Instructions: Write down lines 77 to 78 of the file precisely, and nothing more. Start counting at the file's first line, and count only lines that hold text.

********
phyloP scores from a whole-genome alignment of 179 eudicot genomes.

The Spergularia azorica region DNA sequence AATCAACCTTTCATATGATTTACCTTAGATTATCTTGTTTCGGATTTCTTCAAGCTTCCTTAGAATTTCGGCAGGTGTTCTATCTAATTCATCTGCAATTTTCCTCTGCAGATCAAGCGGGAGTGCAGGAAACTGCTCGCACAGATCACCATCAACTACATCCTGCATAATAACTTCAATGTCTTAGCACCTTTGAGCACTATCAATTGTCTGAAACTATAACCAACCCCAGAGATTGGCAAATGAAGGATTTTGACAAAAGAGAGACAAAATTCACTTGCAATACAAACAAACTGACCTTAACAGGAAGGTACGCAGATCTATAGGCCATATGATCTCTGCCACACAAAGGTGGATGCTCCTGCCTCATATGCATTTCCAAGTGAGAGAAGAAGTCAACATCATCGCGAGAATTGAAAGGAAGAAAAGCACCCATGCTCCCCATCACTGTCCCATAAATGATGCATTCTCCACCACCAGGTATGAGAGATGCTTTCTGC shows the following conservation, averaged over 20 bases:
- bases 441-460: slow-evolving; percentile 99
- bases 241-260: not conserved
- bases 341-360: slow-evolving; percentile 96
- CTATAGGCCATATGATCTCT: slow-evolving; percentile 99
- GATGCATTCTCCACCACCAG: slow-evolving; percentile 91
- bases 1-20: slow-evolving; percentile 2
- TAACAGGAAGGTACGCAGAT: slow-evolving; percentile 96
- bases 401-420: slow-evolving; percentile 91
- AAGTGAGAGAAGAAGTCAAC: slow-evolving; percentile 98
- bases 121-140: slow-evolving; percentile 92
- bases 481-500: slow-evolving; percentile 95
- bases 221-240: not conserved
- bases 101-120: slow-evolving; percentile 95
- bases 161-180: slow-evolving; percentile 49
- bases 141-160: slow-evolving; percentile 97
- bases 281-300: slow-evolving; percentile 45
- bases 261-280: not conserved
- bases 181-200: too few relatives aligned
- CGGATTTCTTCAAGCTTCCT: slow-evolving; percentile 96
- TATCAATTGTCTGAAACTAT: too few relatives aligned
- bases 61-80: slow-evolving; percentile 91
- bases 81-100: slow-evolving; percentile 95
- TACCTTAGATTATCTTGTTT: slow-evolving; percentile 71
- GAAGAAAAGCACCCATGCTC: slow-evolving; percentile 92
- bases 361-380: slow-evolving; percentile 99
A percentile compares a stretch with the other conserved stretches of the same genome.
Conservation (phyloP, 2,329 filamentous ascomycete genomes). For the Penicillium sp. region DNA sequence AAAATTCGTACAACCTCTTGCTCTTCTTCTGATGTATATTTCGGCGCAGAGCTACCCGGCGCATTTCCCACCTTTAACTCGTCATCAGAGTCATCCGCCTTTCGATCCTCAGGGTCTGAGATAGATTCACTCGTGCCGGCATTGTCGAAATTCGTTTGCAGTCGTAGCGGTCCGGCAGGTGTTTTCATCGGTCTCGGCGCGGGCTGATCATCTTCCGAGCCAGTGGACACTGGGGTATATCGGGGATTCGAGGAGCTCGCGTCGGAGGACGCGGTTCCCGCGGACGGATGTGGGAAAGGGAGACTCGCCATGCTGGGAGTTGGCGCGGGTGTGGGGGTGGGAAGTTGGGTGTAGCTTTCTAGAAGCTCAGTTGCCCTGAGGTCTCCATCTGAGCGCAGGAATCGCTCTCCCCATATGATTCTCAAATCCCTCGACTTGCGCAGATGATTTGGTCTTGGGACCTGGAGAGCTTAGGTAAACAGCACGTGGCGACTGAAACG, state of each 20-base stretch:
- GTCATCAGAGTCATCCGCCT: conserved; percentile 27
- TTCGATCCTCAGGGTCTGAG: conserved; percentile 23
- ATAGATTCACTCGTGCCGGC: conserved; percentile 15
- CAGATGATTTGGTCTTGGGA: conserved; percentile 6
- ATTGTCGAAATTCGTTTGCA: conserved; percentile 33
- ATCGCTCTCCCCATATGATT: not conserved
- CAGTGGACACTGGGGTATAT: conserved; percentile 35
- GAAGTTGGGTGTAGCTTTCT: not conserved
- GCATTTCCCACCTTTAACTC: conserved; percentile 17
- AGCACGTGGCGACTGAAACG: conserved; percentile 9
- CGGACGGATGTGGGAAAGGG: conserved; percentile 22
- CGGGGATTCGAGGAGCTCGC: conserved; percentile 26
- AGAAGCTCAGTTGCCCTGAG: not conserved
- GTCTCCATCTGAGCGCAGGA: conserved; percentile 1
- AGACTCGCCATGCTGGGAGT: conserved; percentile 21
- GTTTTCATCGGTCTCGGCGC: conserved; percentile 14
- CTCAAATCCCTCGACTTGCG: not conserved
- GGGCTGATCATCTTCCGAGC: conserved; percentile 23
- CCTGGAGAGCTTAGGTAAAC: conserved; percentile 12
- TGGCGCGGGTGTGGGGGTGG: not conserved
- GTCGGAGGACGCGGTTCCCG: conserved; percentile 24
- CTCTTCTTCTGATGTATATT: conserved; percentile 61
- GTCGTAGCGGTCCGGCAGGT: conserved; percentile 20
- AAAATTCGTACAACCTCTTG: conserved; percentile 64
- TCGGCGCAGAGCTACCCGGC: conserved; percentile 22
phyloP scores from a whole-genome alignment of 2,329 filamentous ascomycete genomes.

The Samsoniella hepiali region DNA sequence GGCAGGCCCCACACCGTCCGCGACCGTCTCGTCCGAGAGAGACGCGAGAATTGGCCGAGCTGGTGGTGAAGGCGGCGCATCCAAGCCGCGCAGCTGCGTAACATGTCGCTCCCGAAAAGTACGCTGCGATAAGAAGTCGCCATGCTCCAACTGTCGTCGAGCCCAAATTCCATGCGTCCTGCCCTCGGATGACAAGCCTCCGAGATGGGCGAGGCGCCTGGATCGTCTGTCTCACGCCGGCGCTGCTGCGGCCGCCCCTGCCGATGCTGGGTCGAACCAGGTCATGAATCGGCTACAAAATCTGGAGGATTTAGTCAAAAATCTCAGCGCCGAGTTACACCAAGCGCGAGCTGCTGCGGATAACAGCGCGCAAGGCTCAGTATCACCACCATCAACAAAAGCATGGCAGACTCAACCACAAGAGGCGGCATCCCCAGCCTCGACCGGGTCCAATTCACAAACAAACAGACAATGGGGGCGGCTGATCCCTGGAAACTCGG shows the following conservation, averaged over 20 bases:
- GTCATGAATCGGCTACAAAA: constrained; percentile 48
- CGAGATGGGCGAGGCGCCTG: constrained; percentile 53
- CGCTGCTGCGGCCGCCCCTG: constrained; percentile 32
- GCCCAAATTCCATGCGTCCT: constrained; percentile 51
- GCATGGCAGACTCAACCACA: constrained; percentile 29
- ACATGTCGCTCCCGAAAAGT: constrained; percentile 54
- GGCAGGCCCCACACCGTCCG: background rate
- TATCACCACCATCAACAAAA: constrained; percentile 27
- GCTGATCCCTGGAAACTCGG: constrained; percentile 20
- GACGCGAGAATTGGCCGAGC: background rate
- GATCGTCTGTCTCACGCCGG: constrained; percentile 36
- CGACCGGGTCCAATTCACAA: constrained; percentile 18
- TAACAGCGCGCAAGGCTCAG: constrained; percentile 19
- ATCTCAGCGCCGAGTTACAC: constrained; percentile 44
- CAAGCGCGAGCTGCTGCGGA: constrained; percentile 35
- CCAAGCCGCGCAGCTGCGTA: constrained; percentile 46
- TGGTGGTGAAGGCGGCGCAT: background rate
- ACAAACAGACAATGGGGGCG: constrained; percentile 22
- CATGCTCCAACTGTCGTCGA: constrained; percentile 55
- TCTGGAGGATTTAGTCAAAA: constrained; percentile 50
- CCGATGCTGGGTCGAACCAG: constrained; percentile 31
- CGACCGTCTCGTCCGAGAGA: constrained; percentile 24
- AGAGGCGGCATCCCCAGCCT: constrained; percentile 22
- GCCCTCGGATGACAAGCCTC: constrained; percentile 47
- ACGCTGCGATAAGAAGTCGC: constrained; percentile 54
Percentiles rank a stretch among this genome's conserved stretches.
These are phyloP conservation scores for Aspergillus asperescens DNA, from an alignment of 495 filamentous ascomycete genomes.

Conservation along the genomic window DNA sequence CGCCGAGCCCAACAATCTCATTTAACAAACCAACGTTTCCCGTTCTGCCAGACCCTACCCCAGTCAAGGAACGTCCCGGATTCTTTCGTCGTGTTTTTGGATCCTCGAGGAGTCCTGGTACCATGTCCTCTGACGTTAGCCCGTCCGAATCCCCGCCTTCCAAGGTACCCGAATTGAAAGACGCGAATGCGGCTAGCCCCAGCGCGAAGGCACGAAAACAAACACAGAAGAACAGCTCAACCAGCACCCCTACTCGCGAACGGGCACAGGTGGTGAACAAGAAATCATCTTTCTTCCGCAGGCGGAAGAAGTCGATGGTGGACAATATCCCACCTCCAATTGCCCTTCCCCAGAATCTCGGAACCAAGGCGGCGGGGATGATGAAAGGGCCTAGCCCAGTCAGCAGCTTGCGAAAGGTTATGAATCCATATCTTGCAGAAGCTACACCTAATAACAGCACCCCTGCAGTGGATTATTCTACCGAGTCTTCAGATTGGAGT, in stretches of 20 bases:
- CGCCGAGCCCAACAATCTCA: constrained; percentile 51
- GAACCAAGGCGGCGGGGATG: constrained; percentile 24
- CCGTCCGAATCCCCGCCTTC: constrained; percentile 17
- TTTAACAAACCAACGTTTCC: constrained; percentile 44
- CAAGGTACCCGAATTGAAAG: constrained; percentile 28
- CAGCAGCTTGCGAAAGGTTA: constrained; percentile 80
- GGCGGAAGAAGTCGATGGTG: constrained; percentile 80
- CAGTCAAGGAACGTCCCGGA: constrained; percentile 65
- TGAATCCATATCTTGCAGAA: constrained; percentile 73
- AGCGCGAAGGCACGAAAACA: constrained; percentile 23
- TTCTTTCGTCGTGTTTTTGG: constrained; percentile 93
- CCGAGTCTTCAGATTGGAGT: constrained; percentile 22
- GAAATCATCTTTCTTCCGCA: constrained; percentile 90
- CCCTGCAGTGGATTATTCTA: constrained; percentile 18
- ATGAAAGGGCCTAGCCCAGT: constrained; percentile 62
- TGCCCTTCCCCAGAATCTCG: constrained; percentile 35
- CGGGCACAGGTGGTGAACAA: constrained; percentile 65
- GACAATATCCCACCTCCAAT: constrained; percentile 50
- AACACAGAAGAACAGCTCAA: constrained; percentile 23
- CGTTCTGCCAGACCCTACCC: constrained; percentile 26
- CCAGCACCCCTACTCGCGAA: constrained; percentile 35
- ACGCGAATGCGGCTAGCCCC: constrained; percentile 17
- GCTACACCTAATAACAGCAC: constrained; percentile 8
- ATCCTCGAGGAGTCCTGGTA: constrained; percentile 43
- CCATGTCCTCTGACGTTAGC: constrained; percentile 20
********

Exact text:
- CCGATGCTGGGTCGAACCAG: constrained; percentile 31
- CGACCGTCTCGTCCGAGAGA: constrained; percentile 24